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Gender Inclusion | Race | Social Mobility | Age  | Disability & Neurodiversity  | LGBTQ+ |


The insurance and long-term savings industry touches almost every citizen in this country by protecting them and helping them invest for the future. This social purpose makes it crucial for the industry to fully reflect the communities we serve, including the LGBTQ+ community. We can only do this by fostering diversity of thought, background and experience in our leadership and our workforce.

Yvonne Braun, Director of Policy, Long Term Savings, Health & Protection, Executive Sponsor, Diversity & Inclusion at the Association of British Insurers 


The insurance and long-term savings industry is committed to championing LGBTQ+ inclusion and recognises that it is vital that colleagues feel confident to be their authentic selves at work.  

Understanding that gender and sexual orientation can be complex and deeply personal, we are committed to fostering an environment where everyone feels respected, valued, and seen for who they are within our industry. Alongside our Blueprint, on this page, we aim to provide you with a deeper insight into initiatives, resources and highlight good practices that contribute to a more inclusive future for all. 

  • Ensure that job postings and recruiting materials are inclusive and welcoming to LGBTQ+ individuals with use of gender-neutral language and imagery.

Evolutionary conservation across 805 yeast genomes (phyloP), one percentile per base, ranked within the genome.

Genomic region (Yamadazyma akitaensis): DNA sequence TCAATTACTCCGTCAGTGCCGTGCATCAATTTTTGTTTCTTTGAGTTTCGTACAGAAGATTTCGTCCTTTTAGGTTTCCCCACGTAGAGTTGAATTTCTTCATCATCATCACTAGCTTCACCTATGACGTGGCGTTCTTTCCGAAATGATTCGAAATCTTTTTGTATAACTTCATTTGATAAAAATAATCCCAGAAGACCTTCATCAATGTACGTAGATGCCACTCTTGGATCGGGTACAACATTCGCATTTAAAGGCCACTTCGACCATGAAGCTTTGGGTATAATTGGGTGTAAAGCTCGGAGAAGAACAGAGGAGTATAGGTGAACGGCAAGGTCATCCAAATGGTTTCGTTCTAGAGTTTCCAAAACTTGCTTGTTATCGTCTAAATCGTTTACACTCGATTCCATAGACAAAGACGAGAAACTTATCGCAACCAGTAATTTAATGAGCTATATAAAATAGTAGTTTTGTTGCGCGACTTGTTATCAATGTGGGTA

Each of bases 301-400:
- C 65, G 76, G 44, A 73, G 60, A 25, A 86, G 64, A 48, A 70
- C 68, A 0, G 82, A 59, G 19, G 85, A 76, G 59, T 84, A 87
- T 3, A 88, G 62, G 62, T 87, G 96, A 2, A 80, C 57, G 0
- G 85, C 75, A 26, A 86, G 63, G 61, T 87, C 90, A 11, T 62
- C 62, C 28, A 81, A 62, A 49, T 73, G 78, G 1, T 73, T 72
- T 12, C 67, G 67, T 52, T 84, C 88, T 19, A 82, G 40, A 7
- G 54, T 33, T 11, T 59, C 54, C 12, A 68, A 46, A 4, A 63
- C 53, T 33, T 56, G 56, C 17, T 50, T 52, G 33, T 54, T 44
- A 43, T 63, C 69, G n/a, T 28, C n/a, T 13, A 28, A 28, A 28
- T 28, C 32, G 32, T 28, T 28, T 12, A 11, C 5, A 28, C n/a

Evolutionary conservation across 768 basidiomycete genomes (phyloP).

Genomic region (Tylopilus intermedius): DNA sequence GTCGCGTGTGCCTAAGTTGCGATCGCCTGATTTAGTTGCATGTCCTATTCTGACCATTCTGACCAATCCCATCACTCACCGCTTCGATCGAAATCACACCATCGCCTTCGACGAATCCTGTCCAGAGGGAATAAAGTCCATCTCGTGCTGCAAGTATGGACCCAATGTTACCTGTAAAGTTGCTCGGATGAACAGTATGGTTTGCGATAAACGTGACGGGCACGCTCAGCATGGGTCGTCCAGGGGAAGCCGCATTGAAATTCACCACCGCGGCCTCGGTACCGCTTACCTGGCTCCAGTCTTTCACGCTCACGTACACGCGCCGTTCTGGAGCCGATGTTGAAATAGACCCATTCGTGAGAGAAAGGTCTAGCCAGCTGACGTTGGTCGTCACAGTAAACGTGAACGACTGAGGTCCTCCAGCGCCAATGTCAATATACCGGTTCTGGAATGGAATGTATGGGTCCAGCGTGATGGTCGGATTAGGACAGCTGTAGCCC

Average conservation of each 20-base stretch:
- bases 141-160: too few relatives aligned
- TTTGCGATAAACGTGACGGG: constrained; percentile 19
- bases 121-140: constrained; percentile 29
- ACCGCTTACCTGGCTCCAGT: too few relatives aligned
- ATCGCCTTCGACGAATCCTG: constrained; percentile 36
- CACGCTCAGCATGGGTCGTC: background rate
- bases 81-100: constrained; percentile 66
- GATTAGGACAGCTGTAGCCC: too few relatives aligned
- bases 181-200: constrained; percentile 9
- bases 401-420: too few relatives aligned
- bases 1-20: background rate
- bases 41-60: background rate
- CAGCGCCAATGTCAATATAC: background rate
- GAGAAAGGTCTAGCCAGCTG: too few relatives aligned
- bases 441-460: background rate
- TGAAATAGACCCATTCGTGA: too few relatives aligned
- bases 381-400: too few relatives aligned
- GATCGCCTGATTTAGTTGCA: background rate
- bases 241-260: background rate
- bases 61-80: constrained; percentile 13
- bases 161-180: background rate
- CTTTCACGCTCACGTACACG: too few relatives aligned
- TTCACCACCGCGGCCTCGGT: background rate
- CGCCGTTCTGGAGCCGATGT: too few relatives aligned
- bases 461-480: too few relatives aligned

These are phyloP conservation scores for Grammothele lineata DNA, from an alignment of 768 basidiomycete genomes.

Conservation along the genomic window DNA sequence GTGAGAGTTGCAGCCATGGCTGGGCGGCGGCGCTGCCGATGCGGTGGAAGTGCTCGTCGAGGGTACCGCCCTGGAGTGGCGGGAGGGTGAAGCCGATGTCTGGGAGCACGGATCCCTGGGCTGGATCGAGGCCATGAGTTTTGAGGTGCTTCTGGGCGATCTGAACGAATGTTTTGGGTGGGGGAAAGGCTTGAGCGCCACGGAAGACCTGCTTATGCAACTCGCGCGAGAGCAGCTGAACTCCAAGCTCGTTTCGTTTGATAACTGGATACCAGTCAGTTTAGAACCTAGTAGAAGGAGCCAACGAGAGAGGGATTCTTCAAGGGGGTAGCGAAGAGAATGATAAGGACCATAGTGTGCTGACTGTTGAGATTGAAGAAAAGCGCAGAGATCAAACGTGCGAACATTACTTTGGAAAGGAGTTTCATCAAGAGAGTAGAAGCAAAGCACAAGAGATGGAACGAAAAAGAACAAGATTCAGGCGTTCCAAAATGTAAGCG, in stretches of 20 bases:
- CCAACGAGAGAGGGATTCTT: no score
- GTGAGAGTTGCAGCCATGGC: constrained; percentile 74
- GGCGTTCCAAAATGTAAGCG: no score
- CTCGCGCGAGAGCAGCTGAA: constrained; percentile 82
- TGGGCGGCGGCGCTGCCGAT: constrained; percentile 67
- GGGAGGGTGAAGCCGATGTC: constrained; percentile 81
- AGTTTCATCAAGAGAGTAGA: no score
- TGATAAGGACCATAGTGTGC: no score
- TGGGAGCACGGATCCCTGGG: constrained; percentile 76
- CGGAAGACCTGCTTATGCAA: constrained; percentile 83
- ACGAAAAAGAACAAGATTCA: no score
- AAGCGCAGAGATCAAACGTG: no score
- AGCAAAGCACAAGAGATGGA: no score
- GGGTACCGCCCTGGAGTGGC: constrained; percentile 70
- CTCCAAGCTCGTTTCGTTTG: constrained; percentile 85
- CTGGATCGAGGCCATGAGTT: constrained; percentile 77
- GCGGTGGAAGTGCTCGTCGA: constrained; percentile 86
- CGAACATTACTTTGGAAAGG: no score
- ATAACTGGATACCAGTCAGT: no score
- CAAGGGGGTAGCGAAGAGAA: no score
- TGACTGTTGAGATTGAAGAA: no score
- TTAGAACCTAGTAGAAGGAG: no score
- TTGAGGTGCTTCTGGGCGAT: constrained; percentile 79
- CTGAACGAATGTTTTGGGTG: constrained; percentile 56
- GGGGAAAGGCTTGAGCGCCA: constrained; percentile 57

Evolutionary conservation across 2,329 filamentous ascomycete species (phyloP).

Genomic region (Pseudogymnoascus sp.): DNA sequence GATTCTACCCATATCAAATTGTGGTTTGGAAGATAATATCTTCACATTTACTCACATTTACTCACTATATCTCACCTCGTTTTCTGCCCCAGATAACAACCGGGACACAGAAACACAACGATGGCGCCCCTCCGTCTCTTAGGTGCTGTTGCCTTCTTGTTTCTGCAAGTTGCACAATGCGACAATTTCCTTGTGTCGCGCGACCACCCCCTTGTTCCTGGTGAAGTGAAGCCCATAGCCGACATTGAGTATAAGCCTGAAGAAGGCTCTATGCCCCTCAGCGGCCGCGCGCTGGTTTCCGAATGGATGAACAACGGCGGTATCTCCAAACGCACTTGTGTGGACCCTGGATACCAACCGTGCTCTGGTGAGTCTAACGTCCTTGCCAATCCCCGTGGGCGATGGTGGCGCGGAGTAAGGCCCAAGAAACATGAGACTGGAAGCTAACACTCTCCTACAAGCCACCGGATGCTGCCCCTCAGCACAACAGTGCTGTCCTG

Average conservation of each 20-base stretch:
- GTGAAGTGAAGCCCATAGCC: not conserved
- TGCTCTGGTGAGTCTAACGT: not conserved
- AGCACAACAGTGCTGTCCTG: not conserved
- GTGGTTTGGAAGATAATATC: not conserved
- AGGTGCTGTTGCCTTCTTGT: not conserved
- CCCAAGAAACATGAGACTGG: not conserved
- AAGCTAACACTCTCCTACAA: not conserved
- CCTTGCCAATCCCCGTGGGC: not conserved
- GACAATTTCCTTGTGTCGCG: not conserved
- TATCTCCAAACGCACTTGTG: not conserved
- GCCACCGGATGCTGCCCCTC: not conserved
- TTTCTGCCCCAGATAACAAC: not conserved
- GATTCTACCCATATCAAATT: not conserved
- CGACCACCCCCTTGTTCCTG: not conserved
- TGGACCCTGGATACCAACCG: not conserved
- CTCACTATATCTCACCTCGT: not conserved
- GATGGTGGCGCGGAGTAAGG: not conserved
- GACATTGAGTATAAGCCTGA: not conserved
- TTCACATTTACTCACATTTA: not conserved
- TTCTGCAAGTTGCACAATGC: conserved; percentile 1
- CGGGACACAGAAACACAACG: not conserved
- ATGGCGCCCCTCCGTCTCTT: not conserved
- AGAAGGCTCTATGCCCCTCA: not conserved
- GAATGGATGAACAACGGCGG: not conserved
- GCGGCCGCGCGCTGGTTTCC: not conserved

• Set targets to ensure a diverse group of candidates are interviewed for every role. 
  • Create opportunities for employees from all backgrounds to act as ambassadors for the industry to potential recruits. 
  • Read and consider circulating the CIPD’s guide aimed at helping people professionals, employers and people managers take a proactive approach to supporting transgender and non-binary people at work  
  • Support LGBTQ+ employees internally through mentoring, leadership programmes and networking opportunities, for instance: Outstanding and Link 
  • Consider partnering with organizations specialized in LGBTQ+ inclusion, such as Stonewall, Global butterflies and Trans in the City 
  • Collectively work to end the use of gendered and non-inclusive language (for example, removing this from policy documentation, regulatory rulebooks and handbooks) 
  • Ensure all colleagues understand how concerns and complaints will be acted upon, within a ‘speak up, listen up’ culture.
  • Make decision-making on DEI policies more representative by involving internal working groups, forums and networks that feature employees from all levels of seniority and experience. 
  • Create channels for employees to provide feedback on inclusion efforts and actively address concerns and suggestions. 
  • Read Stonewall’s guidance on capturing data on sexual orientation and gender identity globally. Encourage all employees to participate in data collections, ensuring they are given adequate time to complete any surveys. Ensure employees understand what the data will be used for and allow them to not answer any questions with which they are uncomfortable. 
  • Further enrich your understanding of inclusion in your organisation consistently by aiming to progress towards Level Three and Level Four of the Financial Services Skills Commission’s inclusion measurement guide.